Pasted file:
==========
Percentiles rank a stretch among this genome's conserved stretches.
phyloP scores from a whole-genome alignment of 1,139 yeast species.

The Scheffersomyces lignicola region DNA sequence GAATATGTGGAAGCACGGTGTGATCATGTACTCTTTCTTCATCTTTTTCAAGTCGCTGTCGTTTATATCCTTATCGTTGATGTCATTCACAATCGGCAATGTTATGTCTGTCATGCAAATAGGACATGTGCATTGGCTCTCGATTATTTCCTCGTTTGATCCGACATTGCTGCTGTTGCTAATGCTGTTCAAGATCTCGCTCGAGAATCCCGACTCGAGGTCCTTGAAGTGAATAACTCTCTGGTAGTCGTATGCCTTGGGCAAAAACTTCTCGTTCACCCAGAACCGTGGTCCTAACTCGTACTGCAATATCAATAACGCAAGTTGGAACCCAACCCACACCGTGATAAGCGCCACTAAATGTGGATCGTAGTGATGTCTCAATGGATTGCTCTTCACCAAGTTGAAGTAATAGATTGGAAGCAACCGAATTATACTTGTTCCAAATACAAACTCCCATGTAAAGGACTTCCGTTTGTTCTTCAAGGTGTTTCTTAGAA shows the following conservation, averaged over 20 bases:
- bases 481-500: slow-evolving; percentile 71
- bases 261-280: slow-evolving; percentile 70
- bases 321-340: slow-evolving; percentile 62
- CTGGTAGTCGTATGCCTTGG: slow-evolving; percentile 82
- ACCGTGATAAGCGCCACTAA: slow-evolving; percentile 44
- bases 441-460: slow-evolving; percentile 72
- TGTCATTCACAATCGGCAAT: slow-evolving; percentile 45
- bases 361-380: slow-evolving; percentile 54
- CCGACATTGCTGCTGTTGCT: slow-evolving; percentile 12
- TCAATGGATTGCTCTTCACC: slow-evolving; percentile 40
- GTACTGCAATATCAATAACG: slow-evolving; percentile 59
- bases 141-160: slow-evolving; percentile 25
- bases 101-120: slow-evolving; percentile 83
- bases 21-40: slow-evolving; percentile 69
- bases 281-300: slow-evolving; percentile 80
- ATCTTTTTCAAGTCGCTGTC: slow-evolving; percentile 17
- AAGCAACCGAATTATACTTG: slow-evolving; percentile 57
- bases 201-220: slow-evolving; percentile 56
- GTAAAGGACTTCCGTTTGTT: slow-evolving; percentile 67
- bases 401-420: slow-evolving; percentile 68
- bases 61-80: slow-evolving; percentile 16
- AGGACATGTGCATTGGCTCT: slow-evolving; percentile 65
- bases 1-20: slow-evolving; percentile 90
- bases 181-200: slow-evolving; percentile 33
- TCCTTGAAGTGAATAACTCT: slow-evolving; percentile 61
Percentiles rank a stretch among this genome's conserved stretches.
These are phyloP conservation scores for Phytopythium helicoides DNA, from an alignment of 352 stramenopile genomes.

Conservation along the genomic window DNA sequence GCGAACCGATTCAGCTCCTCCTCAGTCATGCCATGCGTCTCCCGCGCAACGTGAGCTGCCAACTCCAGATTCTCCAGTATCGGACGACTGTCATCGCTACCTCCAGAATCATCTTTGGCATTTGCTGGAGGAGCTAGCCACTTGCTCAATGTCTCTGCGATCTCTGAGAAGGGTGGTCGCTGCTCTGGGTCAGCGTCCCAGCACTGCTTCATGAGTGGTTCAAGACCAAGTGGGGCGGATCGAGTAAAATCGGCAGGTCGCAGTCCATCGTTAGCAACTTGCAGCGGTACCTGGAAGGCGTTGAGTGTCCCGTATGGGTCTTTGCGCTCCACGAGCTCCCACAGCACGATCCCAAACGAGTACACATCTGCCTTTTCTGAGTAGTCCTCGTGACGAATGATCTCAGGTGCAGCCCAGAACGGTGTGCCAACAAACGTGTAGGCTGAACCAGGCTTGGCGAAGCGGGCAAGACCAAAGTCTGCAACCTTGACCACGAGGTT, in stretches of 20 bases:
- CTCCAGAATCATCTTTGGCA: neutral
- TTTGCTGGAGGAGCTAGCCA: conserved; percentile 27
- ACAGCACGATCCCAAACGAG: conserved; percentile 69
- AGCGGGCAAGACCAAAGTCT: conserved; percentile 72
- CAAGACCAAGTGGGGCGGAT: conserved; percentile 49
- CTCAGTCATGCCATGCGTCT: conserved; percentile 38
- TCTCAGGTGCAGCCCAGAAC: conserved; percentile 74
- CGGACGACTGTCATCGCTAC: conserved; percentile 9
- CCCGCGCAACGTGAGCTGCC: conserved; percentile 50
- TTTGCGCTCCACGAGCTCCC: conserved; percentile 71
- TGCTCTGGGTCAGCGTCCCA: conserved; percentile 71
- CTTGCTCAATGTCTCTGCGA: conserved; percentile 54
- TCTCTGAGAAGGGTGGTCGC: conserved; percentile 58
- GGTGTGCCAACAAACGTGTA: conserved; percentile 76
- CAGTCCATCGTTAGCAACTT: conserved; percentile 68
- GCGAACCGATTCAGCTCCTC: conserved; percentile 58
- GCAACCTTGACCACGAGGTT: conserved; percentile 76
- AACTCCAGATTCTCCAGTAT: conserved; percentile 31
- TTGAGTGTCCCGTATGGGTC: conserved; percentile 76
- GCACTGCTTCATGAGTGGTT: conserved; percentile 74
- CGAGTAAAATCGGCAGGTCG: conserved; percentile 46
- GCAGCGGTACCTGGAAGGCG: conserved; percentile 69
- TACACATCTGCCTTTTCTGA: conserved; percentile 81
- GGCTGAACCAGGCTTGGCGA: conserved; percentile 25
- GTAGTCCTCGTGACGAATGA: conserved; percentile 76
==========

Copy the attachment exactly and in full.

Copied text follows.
Percentiles rank a stretch among this genome's conserved stretches.
phyloP scores from a whole-genome alignment of 1,139 yeast species.

The Scheffersomyces lignicola region DNA sequence GAATATGTGGAAGCACGGTGTGATCATGTACTCTTTCTTCATCTTTTTCAAGTCGCTGTCGTTTATATCCTTATCGTTGATGTCATTCACAATCGGCAATGTTATGTCTGTCATGCAAATAGGACATGTGCATTGGCTCTCGATTATTTCCTCGTTTGATCCGACATTGCTGCTGTTGCTAATGCTGTTCAAGATCTCGCTCGAGAATCCCGACTCGAGGTCCTTGAAGTGAATAACTCTCTGGTAGTCGTATGCCTTGGGCAAAAACTTCTCGTTCACCCAGAACCGTGGTCCTAACTCGTACTGCAATATCAATAACGCAAGTTGGAACCCAACCCACACCGTGATAAGCGCCACTAAATGTGGATCGTAGTGATGTCTCAATGGATTGCTCTTCACCAAGTTGAAGTAATAGATTGGAAGCAACCGAATTATACTTGTTCCAAATACAAACTCCCATGTAAAGGACTTCCGTTTGTTCTTCAAGGTGTTTCTTAGAA shows the following conservation, averaged over 20 bases:
- bases 481-500: slow-evolving; percentile 71
- bases 261-280: slow-evolving; percentile 70
- bases 321-340: slow-evolving; percentile 62
- CTGGTAGTCGTATGCCTTGG: slow-evolving; percentile 82
- ACCGTGATAAGCGCCACTAA: slow-evolving; percentile 44
- bases 441-460: slow-evolving; percentile 72
- TGTCATTCACAATCGGCAAT: slow-evolving; percentile 45
- bases 361-380: slow-evolving; percentile 54
- CCGACATTGCTGCTGTTGCT: slow-evolving; percentile 12
- TCAATGGATTGCTCTTCACC: slow-evolving; percentile 40
- GTACTGCAATATCAATAACG: slow-evolving; percentile 59
- bases 141-160: slow-evolving; percentile 25
- bases 101-120: slow-evolving; percentile 83
- bases 21-40: slow-evolving; percentile 69
- bases 281-300: slow-evolving; percentile 80
- ATCTTTTTCAAGTCGCTGTC: slow-evolving; percentile 17
- AAGCAACCGAATTATACTTG: slow-evolving; percentile 57
- bases 201-220: slow-evolving; percentile 56
- GTAAAGGACTTCCGTTTGTT: slow-evolving; percentile 67
- bases 401-420: slow-evolving; percentile 68
- bases 61-80: slow-evolving; percentile 16
- AGGACATGTGCATTGGCTCT: slow-evolving; percentile 65
- bases 1-20: slow-evolving; percentile 90
- bases 181-200: slow-evolving; percentile 33
- TCCTTGAAGTGAATAACTCT: slow-evolving; percentile 61
Percentiles rank a stretch among this genome's conserved stretches.
These are phyloP conservation scores for Phytopythium helicoides DNA, from an alignment of 352 stramenopile genomes.

Conservation along the genomic window DNA sequence GCGAACCGATTCAGCTCCTCCTCAGTCATGCCATGCGTCTCCCGCGCAACGTGAGCTGCCAACTCCAGATTCTCCAGTATCGGACGACTGTCATCGCTACCTCCAGAATCATCTTTGGCATTTGCTGGAGGAGCTAGCCACTTGCTCAATGTCTCTGCGATCTCTGAGAAGGGTGGTCGCTGCTCTGGGTCAGCGTCCCAGCACTGCTTCATGAGTGGTTCAAGACCAAGTGGGGCGGATCGAGTAAAATCGGCAGGTCGCAGTCCATCGTTAGCAACTTGCAGCGGTACCTGGAAGGCGTTGAGTGTCCCGTATGGGTCTTTGCGCTCCACGAGCTCCCACAGCACGATCCCAAACGAGTACACATCTGCCTTTTCTGAGTAGTCCTCGTGACGAATGATCTCAGGTGCAGCCCAGAACGGTGTGCCAACAAACGTGTAGGCTGAACCAGGCTTGGCGAAGCGGGCAAGACCAAAGTCTGCAACCTTGACCACGAGGTT, in stretches of 20 bases:
- CTCCAGAATCATCTTTGGCA: neutral
- TTTGCTGGAGGAGCTAGCCA: conserved; percentile 27
- ACAGCACGATCCCAAACGAG: conserved; percentile 69
- AGCGGGCAAGACCAAAGTCT: conserved; percentile 72
- CAAGACCAAGTGGGGCGGAT: conserved; percentile 49
- CTCAGTCATGCCATGCGTCT: conserved; percentile 38
- TCTCAGGTGCAGCCCAGAAC: conserved; percentile 74
- CGGACGACTGTCATCGCTAC: conserved; percentile 9
- CCCGCGCAACGTGAGCTGCC: conserved; percentile 50
- TTTGCGCTCCACGAGCTCCC: conserved; percentile 71
- TGCTCTGGGTCAGCGTCCCA: conserved; percentile 71
- CTTGCTCAATGTCTCTGCGA: conserved; percentile 54
- TCTCTGAGAAGGGTGGTCGC: conserved; percentile 58
- GGTGTGCCAACAAACGTGTA: conserved; percentile 76
- CAGTCCATCGTTAGCAACTT: conserved; percentile 68
- GCGAACCGATTCAGCTCCTC: conserved; percentile 58
- GCAACCTTGACCACGAGGTT: conserved; percentile 76
- AACTCCAGATTCTCCAGTAT: conserved; percentile 31
- TTGAGTGTCCCGTATGGGTC: conserved; percentile 76
- GCACTGCTTCATGAGTGGTT: conserved; percentile 74
- CGAGTAAAATCGGCAGGTCG: conserved; percentile 46
- GCAGCGGTACCTGGAAGGCG: conserved; percentile 69
- TACACATCTGCCTTTTCTGA: conserved; percentile 81
- GGCTGAACCAGGCTTGGCGA: conserved; percentile 25
- GTAGTCCTCGTGACGAATGA: conserved; percentile 76